There’s a nice pattern of French apple tarts with a lineup of apple slices going in one direction and then the other two rows beside it going in an opposite direction. You’d be amazed at how this simple trick makes the dessert look1. After the apples were laid out, I used the rest of the marmalade/butter mixture and spread it over the top of the apples. To top it off, I mixed about 1/4 cup of turbinado sugar and cinnamon together and sprinkled it lightly before putting it into a 400 degree preheated oven.

About 18 minutes later, voila! – a glazed apple tart fit for company! After it cooled slightly out of the oven, I squeezed a tiny rib of fresh lemon over the top. Smelled wonderful and brightened up the sweetness of the fruit.


P.S. I’ve also made this using peaches, white nectarines or plums. Might then vary the jam glaze: sour cherry, raspberry, like that.

hot korean shrimp, green beans and mango salsa . . .

DSCN9133.jpgDSCN9130.jpgI remember reading a recipe for a broiled shrimp and green beans using Korean hot sauce a couple of weeks ago. I didn’t have any at the time so I waited for some to arrive on my Amazon conveyor belt! It’s called Korean chili gochujang sauce and I thought I’d open it today to make a marinade for some extra-large shrimp from the freezer and French green beans from Trader Joe’s.

As I recall, the recipe called for two tablespoons of the hot sauce, some soy sauce, grated garlic and fresh ginger root and honey.  I had a batch of homemade teriyaki sauce (soy, mirin, sake, sugar heated and cooled) and added a couple of tablespoons to the mix. Squeezed in some fresh lime juice. Sounds like a classic combo, doesn’t it? That recipe didn’t call for parboiling the beans, but as I make Asian green beans quite often, I find that it’s an essential step before finishing the beans either in the skillet or under the broiler. After trimming the ends, I boiled a handful of beans for about 15 minutes, drained them well, rinsing under cold water. When they had cooled, I dumped them into the plastic bin that held the marinade, shook them up and left them to absorb the sauce. Two thirds of the marinade had already been siphoned off for the shrimp in their shells.

The recipe called for heating the broiler and placing the baking sheet of beans and shrimp as close to the heat as possible. Instead, I think I’ll put it on a top level but not right up to the top. I’ll broil the beans first, turning them over with tongs as they cook. When they’re close to being done, I’ll place the shrimp on the sheet until just cooked. This meal might be a little messy to peel the shrimp from their shells, but I can guarantee you that the shrimps will be more tender with all the flavor of the shells than if cooked unshelled. But that’s our preference.DSCN9126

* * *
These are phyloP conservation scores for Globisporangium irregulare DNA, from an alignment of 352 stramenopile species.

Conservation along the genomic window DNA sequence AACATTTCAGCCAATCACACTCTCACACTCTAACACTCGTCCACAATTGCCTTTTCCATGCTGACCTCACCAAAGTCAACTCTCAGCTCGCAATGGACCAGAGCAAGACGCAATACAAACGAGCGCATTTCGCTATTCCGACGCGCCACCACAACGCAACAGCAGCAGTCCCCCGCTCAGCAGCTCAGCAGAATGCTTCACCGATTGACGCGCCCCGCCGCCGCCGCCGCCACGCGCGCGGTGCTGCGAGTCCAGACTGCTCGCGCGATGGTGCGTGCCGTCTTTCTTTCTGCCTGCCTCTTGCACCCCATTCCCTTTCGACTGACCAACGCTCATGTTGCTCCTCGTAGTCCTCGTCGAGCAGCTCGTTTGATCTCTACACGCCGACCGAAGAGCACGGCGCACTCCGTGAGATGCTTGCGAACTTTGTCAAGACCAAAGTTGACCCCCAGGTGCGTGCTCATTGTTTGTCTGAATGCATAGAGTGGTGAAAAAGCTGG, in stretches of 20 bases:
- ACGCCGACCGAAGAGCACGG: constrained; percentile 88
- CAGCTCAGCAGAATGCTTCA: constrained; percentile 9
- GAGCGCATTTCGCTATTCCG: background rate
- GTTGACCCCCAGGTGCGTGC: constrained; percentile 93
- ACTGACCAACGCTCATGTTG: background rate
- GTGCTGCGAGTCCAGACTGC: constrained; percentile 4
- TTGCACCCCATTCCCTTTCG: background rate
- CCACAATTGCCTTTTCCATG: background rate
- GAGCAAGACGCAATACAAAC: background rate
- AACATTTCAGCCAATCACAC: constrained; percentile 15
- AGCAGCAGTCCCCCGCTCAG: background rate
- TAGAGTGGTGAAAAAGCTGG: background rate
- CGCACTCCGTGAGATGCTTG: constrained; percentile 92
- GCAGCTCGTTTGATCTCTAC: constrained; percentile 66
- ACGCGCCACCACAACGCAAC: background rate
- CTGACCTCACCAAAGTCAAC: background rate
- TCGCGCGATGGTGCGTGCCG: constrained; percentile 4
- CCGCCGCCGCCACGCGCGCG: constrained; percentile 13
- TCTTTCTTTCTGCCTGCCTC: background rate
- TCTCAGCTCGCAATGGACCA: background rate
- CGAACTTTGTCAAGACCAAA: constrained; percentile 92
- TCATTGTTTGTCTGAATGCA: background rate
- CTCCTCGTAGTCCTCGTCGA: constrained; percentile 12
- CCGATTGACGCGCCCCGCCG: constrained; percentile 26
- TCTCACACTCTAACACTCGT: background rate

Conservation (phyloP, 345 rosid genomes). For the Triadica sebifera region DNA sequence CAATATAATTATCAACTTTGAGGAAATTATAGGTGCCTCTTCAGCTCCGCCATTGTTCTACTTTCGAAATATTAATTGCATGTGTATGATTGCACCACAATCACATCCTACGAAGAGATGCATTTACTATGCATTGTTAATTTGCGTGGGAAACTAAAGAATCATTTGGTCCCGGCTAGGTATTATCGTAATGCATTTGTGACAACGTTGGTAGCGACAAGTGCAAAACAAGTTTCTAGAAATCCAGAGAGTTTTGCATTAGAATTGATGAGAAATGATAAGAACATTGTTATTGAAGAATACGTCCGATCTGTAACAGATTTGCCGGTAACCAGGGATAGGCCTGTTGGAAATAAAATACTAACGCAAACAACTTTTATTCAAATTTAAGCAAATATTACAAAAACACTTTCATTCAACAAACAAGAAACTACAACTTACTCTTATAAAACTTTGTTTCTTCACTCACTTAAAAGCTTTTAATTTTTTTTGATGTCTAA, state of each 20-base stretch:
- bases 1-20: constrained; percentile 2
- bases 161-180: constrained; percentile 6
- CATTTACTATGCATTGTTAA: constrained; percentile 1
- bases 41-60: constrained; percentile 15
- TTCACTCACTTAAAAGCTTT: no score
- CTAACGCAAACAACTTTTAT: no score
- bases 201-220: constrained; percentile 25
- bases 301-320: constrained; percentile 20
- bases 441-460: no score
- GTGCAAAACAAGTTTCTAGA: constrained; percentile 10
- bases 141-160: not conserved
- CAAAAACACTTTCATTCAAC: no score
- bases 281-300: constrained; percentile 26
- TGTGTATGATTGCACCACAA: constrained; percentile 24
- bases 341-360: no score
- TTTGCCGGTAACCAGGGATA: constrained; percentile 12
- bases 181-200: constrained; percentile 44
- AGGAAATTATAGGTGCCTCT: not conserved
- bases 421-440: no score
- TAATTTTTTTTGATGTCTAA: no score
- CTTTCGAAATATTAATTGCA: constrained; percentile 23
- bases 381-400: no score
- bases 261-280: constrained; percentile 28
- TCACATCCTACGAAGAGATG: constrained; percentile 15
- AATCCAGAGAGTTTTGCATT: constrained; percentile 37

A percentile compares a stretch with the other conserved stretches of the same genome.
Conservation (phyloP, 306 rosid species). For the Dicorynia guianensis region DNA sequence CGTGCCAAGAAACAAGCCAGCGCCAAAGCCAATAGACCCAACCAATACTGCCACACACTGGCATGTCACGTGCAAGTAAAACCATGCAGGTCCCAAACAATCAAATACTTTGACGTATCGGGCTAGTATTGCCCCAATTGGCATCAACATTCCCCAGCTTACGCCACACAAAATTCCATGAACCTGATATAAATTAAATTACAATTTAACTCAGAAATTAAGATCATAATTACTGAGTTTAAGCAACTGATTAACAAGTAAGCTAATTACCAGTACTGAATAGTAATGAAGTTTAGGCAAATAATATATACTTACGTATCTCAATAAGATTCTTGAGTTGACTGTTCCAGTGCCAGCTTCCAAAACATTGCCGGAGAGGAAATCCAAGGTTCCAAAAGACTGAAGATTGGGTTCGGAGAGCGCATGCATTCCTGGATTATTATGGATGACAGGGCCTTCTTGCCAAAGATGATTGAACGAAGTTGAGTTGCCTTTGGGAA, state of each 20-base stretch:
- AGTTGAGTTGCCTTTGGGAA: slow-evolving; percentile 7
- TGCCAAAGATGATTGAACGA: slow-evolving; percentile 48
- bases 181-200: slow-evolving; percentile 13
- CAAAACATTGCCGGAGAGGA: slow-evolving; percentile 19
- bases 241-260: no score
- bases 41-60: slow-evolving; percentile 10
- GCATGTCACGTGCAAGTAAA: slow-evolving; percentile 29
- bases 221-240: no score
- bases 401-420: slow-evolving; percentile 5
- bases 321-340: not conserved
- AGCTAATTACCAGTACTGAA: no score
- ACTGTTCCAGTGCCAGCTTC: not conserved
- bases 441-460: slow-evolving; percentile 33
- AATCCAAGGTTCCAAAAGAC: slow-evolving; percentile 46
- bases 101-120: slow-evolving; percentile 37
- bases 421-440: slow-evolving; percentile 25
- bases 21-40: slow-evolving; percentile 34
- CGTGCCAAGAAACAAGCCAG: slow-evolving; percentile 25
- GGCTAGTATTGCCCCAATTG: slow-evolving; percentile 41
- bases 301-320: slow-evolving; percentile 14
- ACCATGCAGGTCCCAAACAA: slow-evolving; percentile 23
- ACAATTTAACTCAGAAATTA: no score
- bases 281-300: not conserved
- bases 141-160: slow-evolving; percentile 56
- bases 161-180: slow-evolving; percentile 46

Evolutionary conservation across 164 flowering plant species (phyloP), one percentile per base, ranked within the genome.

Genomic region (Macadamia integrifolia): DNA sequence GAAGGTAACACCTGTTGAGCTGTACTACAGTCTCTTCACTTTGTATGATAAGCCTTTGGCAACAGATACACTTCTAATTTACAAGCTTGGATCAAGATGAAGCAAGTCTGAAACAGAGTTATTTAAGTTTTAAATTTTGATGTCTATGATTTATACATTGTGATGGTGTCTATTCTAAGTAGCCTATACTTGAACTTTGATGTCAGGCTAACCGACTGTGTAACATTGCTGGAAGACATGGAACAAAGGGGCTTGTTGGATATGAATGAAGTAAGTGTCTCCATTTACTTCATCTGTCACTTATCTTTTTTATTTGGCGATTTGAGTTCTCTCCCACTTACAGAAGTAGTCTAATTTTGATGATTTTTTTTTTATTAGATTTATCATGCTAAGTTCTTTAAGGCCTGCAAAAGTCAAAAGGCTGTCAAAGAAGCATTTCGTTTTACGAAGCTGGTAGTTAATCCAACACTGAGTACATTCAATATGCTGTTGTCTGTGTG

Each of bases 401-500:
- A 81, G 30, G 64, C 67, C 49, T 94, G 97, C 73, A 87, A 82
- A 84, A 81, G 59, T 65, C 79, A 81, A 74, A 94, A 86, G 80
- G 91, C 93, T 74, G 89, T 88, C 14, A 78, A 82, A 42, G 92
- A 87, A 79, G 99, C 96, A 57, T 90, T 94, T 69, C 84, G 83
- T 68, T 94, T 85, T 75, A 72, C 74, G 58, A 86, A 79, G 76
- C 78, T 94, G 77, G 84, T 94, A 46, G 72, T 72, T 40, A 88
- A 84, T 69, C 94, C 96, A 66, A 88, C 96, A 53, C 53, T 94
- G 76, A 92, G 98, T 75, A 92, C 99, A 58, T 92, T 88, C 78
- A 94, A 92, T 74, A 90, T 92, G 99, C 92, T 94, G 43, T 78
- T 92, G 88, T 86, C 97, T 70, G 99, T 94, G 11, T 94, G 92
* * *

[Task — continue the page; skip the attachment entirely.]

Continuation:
To go along with the heat in the shrimp and beans, I’m serving couscous with pine nuts at room temperature in a bowl. And to complement the meal, I made some fresh honey mango salsa: 2 peeled ripe mangoes, chopped red onion, fresh lime juice and fresh cilantro leaves – chilled in the fridge while everything else was cooking away.


“pillow (covering) talk” . . .


Do you sometimes get the urge to change the cushions on your sofa but don’t want to pay $49 a pop for new covers? I had three 20 X 20 inch pillows that I found at TJ Maxx in June.

Lately, I’ve been thinking of changing the look and using some Japanese fabric that I’ve collected over the years. As I wrapped one up to preview how it might look, I folded the back together like a gift wrap with straight pins. I did another one in a different fabric, and then the third.

To fasten them semi-permanently, I’ll probably sew them lightly together or even try out some double-sided fabric tape for easy removal later. This process also skips having to dig out the sewing machine, hand hemming and wasting fabric that you can’t use for anything else – except to make pincushions!

I’m posting this description and photos to illustrate how easy it is! And how flexible this “gift wrap system” might be for those who like to change things around a lot – but not having to cut into fabric that will be useless for anything else later. These fabrics can also used later on as table runners or coverings to hide the foodstuffs in your pantry!

Oh, and the dimensions for each piece of fabric were approximately 28-30 inches length of a 44-45 inch wide piece of fabric. So, for a little less than a yard of fabric, who knows what the possibilities might be?